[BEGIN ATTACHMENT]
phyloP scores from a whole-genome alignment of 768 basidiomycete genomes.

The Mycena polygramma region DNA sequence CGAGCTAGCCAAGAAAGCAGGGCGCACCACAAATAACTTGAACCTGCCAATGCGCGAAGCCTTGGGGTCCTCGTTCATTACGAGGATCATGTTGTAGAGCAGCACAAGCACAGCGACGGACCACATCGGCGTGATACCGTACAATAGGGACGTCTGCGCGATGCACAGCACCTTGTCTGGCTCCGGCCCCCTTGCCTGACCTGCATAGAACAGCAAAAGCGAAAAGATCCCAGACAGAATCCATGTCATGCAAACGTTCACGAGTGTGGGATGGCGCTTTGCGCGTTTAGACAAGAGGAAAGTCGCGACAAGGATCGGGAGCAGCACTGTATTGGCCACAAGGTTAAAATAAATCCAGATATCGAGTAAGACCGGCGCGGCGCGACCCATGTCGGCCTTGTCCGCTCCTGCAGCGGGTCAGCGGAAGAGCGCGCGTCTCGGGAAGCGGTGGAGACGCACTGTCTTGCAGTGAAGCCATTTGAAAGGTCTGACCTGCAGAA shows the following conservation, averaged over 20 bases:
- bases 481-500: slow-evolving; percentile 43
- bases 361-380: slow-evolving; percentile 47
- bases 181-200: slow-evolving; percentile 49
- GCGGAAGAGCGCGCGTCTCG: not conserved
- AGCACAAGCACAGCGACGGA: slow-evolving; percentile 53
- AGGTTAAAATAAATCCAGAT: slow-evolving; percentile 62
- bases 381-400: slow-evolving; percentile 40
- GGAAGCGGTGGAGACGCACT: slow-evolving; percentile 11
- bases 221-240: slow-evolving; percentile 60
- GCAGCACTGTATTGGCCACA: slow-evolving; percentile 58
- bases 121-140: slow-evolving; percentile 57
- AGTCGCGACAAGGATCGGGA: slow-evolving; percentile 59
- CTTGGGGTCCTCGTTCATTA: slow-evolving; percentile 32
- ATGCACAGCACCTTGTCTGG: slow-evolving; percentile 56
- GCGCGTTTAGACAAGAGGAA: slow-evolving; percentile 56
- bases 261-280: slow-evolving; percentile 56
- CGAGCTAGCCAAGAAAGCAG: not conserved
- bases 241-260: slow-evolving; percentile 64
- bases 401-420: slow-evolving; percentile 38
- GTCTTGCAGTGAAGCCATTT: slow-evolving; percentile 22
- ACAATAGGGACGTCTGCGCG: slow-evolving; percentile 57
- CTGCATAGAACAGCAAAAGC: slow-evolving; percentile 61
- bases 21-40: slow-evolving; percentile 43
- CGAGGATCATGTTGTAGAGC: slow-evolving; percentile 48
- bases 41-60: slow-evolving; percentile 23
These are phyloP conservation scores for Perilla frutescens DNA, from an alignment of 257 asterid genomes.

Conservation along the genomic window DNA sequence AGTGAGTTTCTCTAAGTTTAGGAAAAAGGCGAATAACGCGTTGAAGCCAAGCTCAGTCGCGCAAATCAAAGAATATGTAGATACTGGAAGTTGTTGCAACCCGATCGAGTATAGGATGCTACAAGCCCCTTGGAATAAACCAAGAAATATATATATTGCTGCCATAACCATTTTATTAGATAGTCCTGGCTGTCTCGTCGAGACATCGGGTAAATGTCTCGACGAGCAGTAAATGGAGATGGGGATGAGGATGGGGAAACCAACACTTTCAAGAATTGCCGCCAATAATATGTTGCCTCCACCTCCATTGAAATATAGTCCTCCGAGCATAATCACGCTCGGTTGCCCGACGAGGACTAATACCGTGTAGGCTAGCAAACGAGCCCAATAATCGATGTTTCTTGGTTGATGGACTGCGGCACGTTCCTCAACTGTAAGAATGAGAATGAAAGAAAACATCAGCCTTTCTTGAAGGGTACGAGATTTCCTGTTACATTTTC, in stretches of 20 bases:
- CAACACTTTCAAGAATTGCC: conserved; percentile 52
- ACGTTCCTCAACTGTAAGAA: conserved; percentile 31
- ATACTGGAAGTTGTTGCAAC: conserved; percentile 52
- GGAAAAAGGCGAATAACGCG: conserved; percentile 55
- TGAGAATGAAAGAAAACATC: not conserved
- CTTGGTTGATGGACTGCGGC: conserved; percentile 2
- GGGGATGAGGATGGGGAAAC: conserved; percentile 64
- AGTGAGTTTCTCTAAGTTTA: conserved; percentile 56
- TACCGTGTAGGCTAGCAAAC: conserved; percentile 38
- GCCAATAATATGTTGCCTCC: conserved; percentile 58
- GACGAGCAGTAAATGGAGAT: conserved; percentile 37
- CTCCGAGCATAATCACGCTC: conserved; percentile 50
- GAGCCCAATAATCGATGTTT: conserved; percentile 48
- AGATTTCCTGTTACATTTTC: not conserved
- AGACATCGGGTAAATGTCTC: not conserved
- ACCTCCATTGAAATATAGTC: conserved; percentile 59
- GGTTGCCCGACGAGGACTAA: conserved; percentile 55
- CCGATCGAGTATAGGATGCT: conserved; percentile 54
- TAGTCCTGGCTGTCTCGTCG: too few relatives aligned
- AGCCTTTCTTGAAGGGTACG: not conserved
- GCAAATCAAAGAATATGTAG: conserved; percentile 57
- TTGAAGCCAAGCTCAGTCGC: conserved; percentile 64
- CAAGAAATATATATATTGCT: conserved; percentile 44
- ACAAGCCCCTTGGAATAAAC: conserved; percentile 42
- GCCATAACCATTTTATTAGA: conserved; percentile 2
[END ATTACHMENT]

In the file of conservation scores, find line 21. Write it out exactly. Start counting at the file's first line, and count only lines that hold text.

- bases 401-420: slow-evolving; percentile 38